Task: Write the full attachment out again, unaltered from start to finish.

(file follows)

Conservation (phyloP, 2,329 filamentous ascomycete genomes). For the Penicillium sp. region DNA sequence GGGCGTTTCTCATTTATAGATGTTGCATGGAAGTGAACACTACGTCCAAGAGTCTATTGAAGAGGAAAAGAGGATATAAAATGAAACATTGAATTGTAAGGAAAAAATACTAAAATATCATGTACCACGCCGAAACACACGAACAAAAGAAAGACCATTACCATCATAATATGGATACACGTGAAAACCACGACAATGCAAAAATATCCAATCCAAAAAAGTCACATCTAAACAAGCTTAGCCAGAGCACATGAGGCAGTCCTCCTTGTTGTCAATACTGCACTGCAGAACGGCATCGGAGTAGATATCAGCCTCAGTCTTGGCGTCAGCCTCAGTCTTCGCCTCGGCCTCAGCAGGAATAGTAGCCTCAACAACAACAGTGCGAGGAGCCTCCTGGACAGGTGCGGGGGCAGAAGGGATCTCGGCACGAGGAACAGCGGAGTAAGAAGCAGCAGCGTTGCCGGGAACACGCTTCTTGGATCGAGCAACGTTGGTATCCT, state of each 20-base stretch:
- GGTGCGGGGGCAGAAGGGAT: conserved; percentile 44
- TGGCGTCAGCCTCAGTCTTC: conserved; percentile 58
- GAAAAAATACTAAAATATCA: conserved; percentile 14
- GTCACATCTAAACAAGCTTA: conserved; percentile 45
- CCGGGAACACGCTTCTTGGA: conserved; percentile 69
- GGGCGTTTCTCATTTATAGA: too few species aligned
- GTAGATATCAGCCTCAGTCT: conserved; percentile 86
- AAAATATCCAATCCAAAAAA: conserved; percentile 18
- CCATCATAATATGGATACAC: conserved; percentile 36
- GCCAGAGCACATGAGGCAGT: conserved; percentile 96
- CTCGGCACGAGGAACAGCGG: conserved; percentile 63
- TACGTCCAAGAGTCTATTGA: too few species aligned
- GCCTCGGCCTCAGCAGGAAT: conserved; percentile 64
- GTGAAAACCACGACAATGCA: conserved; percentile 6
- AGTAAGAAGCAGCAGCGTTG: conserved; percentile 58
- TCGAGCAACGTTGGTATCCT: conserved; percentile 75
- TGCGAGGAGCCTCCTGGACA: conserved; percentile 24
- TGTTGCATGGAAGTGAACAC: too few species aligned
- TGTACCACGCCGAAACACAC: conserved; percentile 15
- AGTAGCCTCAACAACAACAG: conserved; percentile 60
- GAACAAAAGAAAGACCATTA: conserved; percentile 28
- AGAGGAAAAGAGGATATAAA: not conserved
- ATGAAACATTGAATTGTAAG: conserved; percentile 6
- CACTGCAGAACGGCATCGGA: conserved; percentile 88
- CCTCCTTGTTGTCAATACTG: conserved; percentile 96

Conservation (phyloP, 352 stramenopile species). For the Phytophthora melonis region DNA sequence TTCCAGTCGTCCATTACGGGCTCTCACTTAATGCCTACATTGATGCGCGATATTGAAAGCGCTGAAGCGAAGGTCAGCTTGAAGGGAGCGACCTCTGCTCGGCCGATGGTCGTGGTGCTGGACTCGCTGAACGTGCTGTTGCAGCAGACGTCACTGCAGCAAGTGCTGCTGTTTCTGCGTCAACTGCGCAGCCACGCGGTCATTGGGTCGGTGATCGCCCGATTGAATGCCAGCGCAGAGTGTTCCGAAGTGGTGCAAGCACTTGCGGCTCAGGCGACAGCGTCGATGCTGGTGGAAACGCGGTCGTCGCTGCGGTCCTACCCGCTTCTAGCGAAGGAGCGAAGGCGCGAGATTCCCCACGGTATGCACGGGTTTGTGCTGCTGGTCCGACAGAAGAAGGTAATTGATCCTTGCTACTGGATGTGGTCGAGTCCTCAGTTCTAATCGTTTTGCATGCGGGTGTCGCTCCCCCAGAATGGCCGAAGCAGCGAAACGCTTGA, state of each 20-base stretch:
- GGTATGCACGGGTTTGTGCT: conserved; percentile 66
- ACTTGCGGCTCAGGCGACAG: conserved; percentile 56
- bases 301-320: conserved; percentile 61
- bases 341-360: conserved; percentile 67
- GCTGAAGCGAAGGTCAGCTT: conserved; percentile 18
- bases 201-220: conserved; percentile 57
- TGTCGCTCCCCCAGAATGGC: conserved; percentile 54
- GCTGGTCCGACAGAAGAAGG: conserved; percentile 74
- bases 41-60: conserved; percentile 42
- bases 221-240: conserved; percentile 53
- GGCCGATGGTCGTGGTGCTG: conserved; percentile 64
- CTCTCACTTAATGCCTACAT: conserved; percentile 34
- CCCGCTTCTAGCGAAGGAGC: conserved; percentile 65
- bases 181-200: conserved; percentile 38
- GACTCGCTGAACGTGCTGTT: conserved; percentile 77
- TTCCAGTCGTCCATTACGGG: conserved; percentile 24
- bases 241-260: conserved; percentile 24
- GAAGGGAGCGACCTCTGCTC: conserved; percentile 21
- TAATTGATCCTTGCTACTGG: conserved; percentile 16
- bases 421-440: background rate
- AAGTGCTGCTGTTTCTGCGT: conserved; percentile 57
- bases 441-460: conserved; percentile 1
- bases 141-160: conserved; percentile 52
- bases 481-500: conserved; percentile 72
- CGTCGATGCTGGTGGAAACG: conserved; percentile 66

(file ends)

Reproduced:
Conservation (phyloP, 2,329 filamentous ascomycete genomes). For the Penicillium sp. region DNA sequence GGGCGTTTCTCATTTATAGATGTTGCATGGAAGTGAACACTACGTCCAAGAGTCTATTGAAGAGGAAAAGAGGATATAAAATGAAACATTGAATTGTAAGGAAAAAATACTAAAATATCATGTACCACGCCGAAACACACGAACAAAAGAAAGACCATTACCATCATAATATGGATACACGTGAAAACCACGACAATGCAAAAATATCCAATCCAAAAAAGTCACATCTAAACAAGCTTAGCCAGAGCACATGAGGCAGTCCTCCTTGTTGTCAATACTGCACTGCAGAACGGCATCGGAGTAGATATCAGCCTCAGTCTTGGCGTCAGCCTCAGTCTTCGCCTCGGCCTCAGCAGGAATAGTAGCCTCAACAACAACAGTGCGAGGAGCCTCCTGGACAGGTGCGGGGGCAGAAGGGATCTCGGCACGAGGAACAGCGGAGTAAGAAGCAGCAGCGTTGCCGGGAACACGCTTCTTGGATCGAGCAACGTTGGTATCCT, state of each 20-base stretch:
- GGTGCGGGGGCAGAAGGGAT: conserved; percentile 44
- TGGCGTCAGCCTCAGTCTTC: conserved; percentile 58
- GAAAAAATACTAAAATATCA: conserved; percentile 14
- GTCACATCTAAACAAGCTTA: conserved; percentile 45
- CCGGGAACACGCTTCTTGGA: conserved; percentile 69
- GGGCGTTTCTCATTTATAGA: too few species aligned
- GTAGATATCAGCCTCAGTCT: conserved; percentile 86
- AAAATATCCAATCCAAAAAA: conserved; percentile 18
- CCATCATAATATGGATACAC: conserved; percentile 36
- GCCAGAGCACATGAGGCAGT: conserved; percentile 96
- CTCGGCACGAGGAACAGCGG: conserved; percentile 63
- TACGTCCAAGAGTCTATTGA: too few species aligned
- GCCTCGGCCTCAGCAGGAAT: conserved; percentile 64
- GTGAAAACCACGACAATGCA: conserved; percentile 6
- AGTAAGAAGCAGCAGCGTTG: conserved; percentile 58
- TCGAGCAACGTTGGTATCCT: conserved; percentile 75
- TGCGAGGAGCCTCCTGGACA: conserved; percentile 24
- TGTTGCATGGAAGTGAACAC: too few species aligned
- TGTACCACGCCGAAACACAC: conserved; percentile 15
- AGTAGCCTCAACAACAACAG: conserved; percentile 60
- GAACAAAAGAAAGACCATTA: conserved; percentile 28
- AGAGGAAAAGAGGATATAAA: not conserved
- ATGAAACATTGAATTGTAAG: conserved; percentile 6
- CACTGCAGAACGGCATCGGA: conserved; percentile 88
- CCTCCTTGTTGTCAATACTG: conserved; percentile 96

Conservation (phyloP, 352 stramenopile species). For the Phytophthora melonis region DNA sequence TTCCAGTCGTCCATTACGGGCTCTCACTTAATGCCTACATTGATGCGCGATATTGAAAGCGCTGAAGCGAAGGTCAGCTTGAAGGGAGCGACCTCTGCTCGGCCGATGGTCGTGGTGCTGGACTCGCTGAACGTGCTGTTGCAGCAGACGTCACTGCAGCAAGTGCTGCTGTTTCTGCGTCAACTGCGCAGCCACGCGGTCATTGGGTCGGTGATCGCCCGATTGAATGCCAGCGCAGAGTGTTCCGAAGTGGTGCAAGCACTTGCGGCTCAGGCGACAGCGTCGATGCTGGTGGAAACGCGGTCGTCGCTGCGGTCCTACCCGCTTCTAGCGAAGGAGCGAAGGCGCGAGATTCCCCACGGTATGCACGGGTTTGTGCTGCTGGTCCGACAGAAGAAGGTAATTGATCCTTGCTACTGGATGTGGTCGAGTCCTCAGTTCTAATCGTTTTGCATGCGGGTGTCGCTCCCCCAGAATGGCCGAAGCAGCGAAACGCTTGA, state of each 20-base stretch:
- GGTATGCACGGGTTTGTGCT: conserved; percentile 66
- ACTTGCGGCTCAGGCGACAG: conserved; percentile 56
- bases 301-320: conserved; percentile 61
- bases 341-360: conserved; percentile 67
- GCTGAAGCGAAGGTCAGCTT: conserved; percentile 18
- bases 201-220: conserved; percentile 57
- TGTCGCTCCCCCAGAATGGC: conserved; percentile 54
- GCTGGTCCGACAGAAGAAGG: conserved; percentile 74
- bases 41-60: conserved; percentile 42
- bases 221-240: conserved; percentile 53
- GGCCGATGGTCGTGGTGCTG: conserved; percentile 64
- CTCTCACTTAATGCCTACAT: conserved; percentile 34
- CCCGCTTCTAGCGAAGGAGC: conserved; percentile 65
- bases 181-200: conserved; percentile 38
- GACTCGCTGAACGTGCTGTT: conserved; percentile 77
- TTCCAGTCGTCCATTACGGG: conserved; percentile 24
- bases 241-260: conserved; percentile 24
- GAAGGGAGCGACCTCTGCTC: conserved; percentile 21
- TAATTGATCCTTGCTACTGG: conserved; percentile 16
- bases 421-440: background rate
- AAGTGCTGCTGTTTCTGCGT: conserved; percentile 57
- bases 441-460: conserved; percentile 1
- bases 141-160: conserved; percentile 52
- bases 481-500: conserved; percentile 72
- CGTCGATGCTGGTGGAAACG: conserved; percentile 66